of the cities, particular municipal laws were sometimes granted. (See examples in the great collection of royal ordinances, begun by Laurière, 1723.) Most of these particular laws, however, were preserved only in the memory of the inhabitants and of the judges, and were, consequently, very uncertain in their application. Therefore, after Charles VII had driven the English from the French territory, it was decreed in the assembly of the states, 1453, that all customary laws should be reduced to writing. The inhabitants were first questioned as to the law in use (by tens, or per turbam) until it was believed that sufficient certainty was obtained: the laws were then arranged by men learned in the law, examined in the council of state, and confirmed by the king. This operation continued almost a hundred years, and produced several hundreds of such particular systems, the most complete collection of which, containing more than 400, was made by Bourdot de Richebourg (Coutumier général, Paris, 1724, 8 vols., folio). Besides this mass of particular laws, some general laws were passed. The first and second dynasty promulgated capitularia, with the consent of the nation. But the third dynasty, as we have already observed, was not only obliged, in the time of feudal anarchy, to grant complete independence and sovereignty to the great vassals and lords of the kingdom (pays hors l'obéissance du roy), but even the inferior barons, the king's particular vassals, who had been enfeoffed by him out of his own domains, made themselves almost entirely independent. The legislative power of the king could, therefore, at first, be exercised only by granting privileges to the cities, by which the power of the barons was limited, to the advantage not only of the citizens, but also of the crown. From the time of Philip Augustus (1180-1223), it became an established principle, that the king could unite vacant fiefs of the kingdom with his hereditary domains, as crown lands; and one of the first acquisitions of this kind was the duchy of Normandy. The great power which thus accrued to the king was so much strengthened by the address and personal authority of Louis IX (1226—1270), that he was enabled to make general laws, partly with, partly without, the consent of the barons. These were called ordonnances. They were in force, however, only in the hereditary domains of the king: the great barons exercised an equal legislative power in their own territories. After almost all these fiefs had
certain period (for instance, Code Louis XV, by Chaussepierre, containing the ordonnances from 1722 to 1740, 12 vols., 12mo. ; or relating to single objects, Code noir; Code des Cures, Paris, 1780, 4 vols., 12mo.; Code pénal, by l'Averdy, 1777, 12mo., &c.), but never as a legal designation. The government of Louis XIV was distinguished for its legislative activity. Comprehensive ordonnances, or rather real codes of law, appeared on the civil process (1667), on the criminal process (1670), on commercial law (1673), on the forest law (1669), on the marine (1681), and on ecclesiastical jurisdiction (1695). The most important ordonnances of Louis XV relate to donations (1731), wills (1735), and substitutions (1747). In this state of things, the great diversity in the existing laws was as burdensome as it was revolting to reason. It would betray but a superficial acquaintance with history, to suppose that such a diversity of laws could exist without great disadvantages. It retards the developement of the science of law, as it requires the study of many accidental details, rather than of the general principles of universal right, by which the Roman law has attained its high perfection. It is also a very injurious check to civil intercourse, and a source of insecurity and loss to those who enter into any legal connexions with the inhabitants of other provinces. Nothing contributes more to promote the internal intercourse of a nation, the foundation of its greatness, than uniformity of laws. Hence the reduction of those 400 particular systems of customs into one civil code, was one of the things most desired by the French nation; and Napoleon, after having restored peace, and settled the subject of ecclesiastical relations, could think of nothing which would contribute more to promote his popularity and the good of France, than the execution of this project, which had been attempted in vain during the revolution. The emperor himself remarked at St. Helena, that he considered the code which bears his name to be the best monument which he had erected for himself. The abolition of so many systems of law, of the feudal privileges, of the family trusts, of the indivisibility of the fiefs, made the preparation of a general civil code possible, and even necessary, which was acknowledged as early as in the first constitution of 1791. Yet the three projects of Cambacérès, then deputy, afterwards second consul, and finally grand chancellor of the empire, in 1793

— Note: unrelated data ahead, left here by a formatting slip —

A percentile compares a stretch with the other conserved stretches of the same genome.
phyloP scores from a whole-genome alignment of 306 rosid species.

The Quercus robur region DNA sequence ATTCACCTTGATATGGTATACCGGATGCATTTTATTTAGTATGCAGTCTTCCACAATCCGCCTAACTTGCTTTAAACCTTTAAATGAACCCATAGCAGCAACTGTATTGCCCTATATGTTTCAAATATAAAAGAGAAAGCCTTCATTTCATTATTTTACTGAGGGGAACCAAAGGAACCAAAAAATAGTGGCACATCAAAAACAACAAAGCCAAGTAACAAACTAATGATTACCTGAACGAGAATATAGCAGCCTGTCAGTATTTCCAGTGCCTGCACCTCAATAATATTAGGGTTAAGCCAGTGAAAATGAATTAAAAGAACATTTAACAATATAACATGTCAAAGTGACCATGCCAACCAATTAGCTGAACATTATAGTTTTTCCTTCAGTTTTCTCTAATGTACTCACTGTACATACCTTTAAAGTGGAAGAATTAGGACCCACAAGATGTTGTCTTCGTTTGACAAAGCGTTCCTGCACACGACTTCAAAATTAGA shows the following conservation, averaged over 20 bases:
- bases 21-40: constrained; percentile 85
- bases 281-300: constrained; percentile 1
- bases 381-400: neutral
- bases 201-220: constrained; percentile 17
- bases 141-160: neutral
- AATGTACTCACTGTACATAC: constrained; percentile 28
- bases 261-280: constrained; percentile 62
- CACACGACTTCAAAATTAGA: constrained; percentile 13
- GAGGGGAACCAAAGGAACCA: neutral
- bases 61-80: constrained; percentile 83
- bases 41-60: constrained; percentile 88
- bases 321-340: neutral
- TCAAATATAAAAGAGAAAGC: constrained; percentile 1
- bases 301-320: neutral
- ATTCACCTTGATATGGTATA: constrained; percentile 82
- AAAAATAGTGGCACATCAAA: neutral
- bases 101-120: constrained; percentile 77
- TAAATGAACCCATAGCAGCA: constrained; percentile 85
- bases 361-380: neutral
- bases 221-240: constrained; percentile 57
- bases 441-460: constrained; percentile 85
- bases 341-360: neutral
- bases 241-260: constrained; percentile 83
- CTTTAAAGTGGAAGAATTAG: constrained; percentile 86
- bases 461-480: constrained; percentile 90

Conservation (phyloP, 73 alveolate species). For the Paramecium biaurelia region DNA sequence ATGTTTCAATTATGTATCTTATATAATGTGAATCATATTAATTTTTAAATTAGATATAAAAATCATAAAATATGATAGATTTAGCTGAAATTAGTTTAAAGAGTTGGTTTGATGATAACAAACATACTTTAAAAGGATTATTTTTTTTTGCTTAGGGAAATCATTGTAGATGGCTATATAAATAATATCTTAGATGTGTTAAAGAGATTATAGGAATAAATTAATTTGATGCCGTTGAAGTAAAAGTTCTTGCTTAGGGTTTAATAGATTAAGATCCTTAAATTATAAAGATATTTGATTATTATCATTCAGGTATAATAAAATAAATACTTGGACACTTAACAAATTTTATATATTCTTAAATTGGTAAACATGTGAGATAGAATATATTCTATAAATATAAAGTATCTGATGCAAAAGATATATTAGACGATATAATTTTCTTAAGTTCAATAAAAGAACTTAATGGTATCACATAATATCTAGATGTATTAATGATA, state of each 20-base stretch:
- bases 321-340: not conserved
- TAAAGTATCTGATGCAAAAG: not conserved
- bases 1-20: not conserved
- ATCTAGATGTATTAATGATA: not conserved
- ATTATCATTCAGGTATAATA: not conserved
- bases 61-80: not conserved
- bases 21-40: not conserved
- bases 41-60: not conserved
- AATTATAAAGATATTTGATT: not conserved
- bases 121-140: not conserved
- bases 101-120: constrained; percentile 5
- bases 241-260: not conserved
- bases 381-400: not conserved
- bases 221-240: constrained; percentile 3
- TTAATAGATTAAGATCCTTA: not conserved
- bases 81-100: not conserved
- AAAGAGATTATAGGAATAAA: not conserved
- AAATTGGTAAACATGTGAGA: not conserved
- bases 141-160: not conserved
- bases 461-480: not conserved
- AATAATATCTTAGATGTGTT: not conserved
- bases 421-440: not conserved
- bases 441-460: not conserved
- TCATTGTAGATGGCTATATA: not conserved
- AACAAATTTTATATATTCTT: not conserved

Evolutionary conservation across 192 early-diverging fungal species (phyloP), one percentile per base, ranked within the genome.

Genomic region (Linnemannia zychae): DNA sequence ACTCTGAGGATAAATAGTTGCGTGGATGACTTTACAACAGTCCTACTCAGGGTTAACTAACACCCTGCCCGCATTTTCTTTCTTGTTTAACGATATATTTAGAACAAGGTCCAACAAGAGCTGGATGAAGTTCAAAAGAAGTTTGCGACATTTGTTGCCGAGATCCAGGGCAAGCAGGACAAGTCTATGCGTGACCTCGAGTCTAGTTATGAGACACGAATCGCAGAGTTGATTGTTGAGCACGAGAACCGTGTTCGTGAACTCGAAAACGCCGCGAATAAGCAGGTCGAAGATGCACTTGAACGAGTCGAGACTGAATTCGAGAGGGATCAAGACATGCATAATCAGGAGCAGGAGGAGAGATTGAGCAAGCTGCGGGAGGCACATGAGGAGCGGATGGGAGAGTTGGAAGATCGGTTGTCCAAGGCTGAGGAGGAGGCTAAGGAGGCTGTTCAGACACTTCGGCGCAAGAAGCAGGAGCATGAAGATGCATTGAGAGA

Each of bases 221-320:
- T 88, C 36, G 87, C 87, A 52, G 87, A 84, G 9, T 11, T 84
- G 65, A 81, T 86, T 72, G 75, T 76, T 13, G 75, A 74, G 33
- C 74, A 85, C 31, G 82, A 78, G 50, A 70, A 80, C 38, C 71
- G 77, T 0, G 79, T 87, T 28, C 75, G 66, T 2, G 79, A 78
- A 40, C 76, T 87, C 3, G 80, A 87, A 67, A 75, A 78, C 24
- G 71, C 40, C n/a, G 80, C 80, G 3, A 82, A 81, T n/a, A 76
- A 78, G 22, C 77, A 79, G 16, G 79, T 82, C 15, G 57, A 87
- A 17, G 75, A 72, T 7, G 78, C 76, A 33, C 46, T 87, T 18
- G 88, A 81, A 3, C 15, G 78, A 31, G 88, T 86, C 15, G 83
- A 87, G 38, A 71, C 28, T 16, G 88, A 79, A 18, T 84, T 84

been united with the crown, excepting some small sovereignties, as the principalities of Dombes, Orange, Bouillon, the counties of Avignon and Venaissin; and after the marriage of king Charles VIII with the daughter and heiress of the duke of Bretagne, the authority of the ordonnances extended over the whole kingdom. At the same time, the royal power approached that absoluteness, which was prepared under Richelieu by the entire subjection of the nobles, completed under Louis XIV, and the abuse of which, under Louis XV, produced the revolution. Among the ordonnances of this period, are distinguished those on jurisdiction and the order of procedure, in which France was then in advance of the rest of Europe. The more ancient refer to local subjects, and the connexions of the church with the state. To the former belong the ordonnances of 1446 and 1453, and that of Villers Cotterets (1539), which was almost contemporaneous with the law of criminal procedure of Charles V, in Germany, and introduced the written trial instead of the usual irregular and tumultuous process, which was different in every seigneurie. Its author was the chancellor Guillaume Poyet, from whom it was also called Guillelmine. We might also mention the ordonnance of Orleans (1560), the ordonnance of Blois (1579), and others. None of these ordonnances, nor any collection of them, bore the name of code. The earlier incomplete collections of them (a systematic one was first made by Fontanon, 1611, 4 vols, folio; a chronological one by Neron and Girard, 1620, 4 vols., folio) were superseded by that published by the chancellor Pontchartrain, the first volume of which, edited by De Laurière, appeared in 1723. The work has been continued by Secousse, Villevaults, Bréquigny, Camus and Pastoret, 1816, 18 vols., folio. It is to be concluded with the reign of Francis I. Henry III intrusted the systematic arrangement of the ordonnances of his predecessors to the famous Brisson, who published them under the name of Code Henri, or Basiliques, though they acquired no legal authority. Under Louis XIII (1629), an express ordonnance respecting the judicial procedure, and other subjects, which had furnished matter of complaint to the states, was sketched, in 461 articles, by the chancellor Michael de Marillac, but was not acknowledged by the courts, as it was not registered. It was called Code Marillac or Code Michau; and, in later times, the name code has been applied to several private collections of the ordonnances of a